The NSW coroner has praised police in the findings of his inquiry into the Lindt Cafe siege, but says officers took too long to respond and storm the building after the first shot was fired by gunman Man Haron Monis.
NSW coroner Michael Barnes concluded the 15 December, 2014, event was a terrorist incident in which two people died, barrister Katrina Dawson and cafe manager Tori Johnson, along with Monis.
And he found another crucial mistake occurred in the months leading up to the siege when police failed to arrest Monis over more than 40 sexual assault charges, which may have prevented him from getting bail when subsequently charged with being an accessory to the murder of his ex-wife.
Releasing the 495 page report following an 18-month inquest, Barnes criticised police for taking too long to respond once Monis fired his first shot, nearly 17 hours into the siege at 2.03am.
Another 10 minutes passed, by which time Johnson was killed.
“An emergency action should have been initiated following the first shot of Monis at 2:03am,” Barnes.
“That made it clear there was little to no chance of resolving the siege, and those within the cafe were at an extreme risk of harm.
“The 10 minutes that lapsed without decisive action by police was too long. Tori Johnson was executed in the meantime before the decision to entered the cafe was made.”
The inquest heard that Monis was released on bail three times in the year before the siege, despite facing serious charges, including being an accessory to the murder of his ex-wife, and 43 counts of sexual assault against women.
“Police made a mistake when they failed to arrest Monis,” Barnes said, when gunman faced the assault charges. Instead he was supplied with a court attendance notice.
The coroner’s first recommendation is that someone’s criminal history, including their bail status, is available to police and prosecutors across Australia.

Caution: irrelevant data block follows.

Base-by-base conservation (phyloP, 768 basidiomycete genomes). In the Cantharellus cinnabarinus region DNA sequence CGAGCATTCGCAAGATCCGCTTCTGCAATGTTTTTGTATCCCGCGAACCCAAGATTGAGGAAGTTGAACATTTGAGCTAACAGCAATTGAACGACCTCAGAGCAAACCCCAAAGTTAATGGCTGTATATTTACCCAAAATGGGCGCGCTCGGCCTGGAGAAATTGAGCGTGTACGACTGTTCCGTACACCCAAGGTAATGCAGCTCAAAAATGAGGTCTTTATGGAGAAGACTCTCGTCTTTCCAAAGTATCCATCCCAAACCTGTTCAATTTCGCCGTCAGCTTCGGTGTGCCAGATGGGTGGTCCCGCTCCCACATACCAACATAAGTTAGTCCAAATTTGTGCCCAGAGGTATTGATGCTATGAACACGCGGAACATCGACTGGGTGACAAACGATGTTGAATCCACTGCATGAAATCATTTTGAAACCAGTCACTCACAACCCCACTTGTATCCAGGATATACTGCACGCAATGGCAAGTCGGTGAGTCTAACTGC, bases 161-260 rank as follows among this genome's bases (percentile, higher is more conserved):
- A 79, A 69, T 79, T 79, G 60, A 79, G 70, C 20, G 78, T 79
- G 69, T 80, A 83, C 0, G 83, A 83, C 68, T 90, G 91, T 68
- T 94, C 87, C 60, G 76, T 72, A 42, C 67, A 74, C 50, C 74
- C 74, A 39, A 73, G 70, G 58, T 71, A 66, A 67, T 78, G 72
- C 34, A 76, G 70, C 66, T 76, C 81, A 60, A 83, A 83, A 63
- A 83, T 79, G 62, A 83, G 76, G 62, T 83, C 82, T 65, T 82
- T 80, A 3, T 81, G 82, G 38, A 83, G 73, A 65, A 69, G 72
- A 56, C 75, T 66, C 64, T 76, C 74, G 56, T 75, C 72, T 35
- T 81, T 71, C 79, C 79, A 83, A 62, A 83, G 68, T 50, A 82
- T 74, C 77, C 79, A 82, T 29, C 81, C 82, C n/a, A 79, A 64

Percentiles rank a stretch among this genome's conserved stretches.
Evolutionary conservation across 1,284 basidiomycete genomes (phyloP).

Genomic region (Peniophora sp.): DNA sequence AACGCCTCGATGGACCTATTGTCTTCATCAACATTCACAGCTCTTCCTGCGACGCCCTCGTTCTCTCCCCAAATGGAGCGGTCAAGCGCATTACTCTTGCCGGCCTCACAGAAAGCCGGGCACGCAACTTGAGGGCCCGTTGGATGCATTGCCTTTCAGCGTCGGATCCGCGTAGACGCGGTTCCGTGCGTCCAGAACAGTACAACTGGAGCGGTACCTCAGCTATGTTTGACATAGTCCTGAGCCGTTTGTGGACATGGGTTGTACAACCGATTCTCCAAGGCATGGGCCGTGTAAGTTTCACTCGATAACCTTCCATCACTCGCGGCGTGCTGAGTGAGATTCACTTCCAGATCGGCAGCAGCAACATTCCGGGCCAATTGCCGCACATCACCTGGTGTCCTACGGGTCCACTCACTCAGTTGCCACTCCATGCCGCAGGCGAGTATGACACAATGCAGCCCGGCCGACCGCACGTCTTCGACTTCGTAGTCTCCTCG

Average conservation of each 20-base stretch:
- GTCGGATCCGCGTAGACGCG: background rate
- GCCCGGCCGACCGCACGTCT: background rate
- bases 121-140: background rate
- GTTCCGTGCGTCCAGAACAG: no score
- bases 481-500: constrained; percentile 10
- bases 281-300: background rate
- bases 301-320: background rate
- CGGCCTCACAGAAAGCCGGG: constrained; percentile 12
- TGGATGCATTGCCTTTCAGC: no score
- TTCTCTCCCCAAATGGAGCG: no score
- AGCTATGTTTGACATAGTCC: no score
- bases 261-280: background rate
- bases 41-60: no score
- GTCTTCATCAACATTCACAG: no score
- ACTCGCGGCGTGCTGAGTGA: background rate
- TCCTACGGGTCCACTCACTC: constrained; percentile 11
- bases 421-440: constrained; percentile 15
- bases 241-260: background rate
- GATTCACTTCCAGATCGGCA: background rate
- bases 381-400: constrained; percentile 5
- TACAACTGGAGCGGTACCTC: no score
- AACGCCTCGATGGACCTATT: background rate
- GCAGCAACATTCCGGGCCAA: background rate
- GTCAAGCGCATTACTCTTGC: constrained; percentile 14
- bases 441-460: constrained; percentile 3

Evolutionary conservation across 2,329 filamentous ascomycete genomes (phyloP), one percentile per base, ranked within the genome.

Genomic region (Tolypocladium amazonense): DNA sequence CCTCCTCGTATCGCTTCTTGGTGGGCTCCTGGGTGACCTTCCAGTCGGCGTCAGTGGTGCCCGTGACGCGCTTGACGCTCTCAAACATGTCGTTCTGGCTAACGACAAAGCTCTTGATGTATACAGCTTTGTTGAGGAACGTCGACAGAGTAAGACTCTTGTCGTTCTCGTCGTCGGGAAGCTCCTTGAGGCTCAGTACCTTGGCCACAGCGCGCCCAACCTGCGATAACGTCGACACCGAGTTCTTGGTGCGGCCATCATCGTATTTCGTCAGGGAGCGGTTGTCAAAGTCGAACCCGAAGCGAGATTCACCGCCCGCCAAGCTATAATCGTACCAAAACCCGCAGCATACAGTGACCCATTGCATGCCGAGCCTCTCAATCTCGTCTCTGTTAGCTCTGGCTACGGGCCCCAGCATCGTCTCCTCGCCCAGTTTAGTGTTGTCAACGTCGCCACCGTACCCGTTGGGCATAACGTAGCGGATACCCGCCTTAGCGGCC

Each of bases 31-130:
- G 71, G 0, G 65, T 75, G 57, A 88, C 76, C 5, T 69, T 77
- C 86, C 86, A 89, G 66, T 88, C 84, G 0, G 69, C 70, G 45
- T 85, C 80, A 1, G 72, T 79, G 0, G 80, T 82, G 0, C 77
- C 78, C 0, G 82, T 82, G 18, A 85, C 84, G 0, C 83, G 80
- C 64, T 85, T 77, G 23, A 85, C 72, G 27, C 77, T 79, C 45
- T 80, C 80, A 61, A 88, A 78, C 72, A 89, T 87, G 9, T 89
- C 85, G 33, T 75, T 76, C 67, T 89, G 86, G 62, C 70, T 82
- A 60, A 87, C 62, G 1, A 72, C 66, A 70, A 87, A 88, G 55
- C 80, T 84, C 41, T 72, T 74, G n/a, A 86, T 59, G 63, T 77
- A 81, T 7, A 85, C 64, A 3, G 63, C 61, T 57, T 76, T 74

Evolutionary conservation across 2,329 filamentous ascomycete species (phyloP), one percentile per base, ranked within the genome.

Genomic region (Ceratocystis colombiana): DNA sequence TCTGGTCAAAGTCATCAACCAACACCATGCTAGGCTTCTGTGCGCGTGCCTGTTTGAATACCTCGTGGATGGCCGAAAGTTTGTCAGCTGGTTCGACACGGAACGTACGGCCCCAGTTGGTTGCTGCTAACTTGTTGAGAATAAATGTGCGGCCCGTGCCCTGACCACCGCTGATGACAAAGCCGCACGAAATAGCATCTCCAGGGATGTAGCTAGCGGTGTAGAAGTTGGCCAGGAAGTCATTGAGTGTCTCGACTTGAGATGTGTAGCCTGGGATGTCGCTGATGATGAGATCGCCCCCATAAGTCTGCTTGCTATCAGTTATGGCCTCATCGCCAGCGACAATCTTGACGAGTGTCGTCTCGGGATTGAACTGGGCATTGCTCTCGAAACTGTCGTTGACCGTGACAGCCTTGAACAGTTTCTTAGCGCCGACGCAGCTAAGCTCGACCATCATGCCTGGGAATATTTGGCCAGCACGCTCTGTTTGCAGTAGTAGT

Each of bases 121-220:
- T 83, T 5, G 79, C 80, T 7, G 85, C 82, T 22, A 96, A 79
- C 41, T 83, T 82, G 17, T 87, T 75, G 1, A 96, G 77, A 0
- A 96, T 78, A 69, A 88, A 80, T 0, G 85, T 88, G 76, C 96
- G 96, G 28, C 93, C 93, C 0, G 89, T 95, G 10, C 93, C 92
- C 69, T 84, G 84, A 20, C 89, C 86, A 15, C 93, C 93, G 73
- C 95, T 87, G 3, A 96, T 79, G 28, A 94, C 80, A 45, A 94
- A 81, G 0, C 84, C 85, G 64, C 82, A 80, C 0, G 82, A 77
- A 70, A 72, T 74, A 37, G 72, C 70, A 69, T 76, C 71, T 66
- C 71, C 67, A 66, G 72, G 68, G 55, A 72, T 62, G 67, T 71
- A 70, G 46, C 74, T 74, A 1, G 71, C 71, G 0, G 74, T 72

“Barriers to the free exchange of criminal history information among national and state-based law enforcement and prosecuting authorities have the potential to adversely impact upon the effectiveness of those agencies, as occurred in this case,” Barnes.
Monis was given bail after being charged with being an accessory to murder his ex-wife because prosecutors did not know about the sexual assault charges.
Barnes labelled the submission opposing bail by the Department of Public Prosecutions (DPP) on the accessory change as “inadequate” and while police wanted to appeal granting it, they never did.
Barnes began by offering condolences to the families of Dawson and Johnson. He later said the families treated were insensitively by police, that facilities during the siege were inadequate, briefings were infrequent and the notification of the deaths of their loved ones were unnecessarily delayed.
He recommended NSW police develop better policies and procedures for family liaison during major incidents.
Barnes describing the events of the day as torture for the 18 hostages involved.
“Monis oscillated between feigning regard for their welfare and threatening to blow them apart,” he said.
“They had entered a familiar environment, only to find it transformed into a prison run by a vicious maniac. Public recognition of their suffering and the extraordinary courage some demonstrated is warranted.”
Barnes praised the police tactical officers who stormed the building shortly after 2.13am after Monis shot and killed Johnson at point blank range.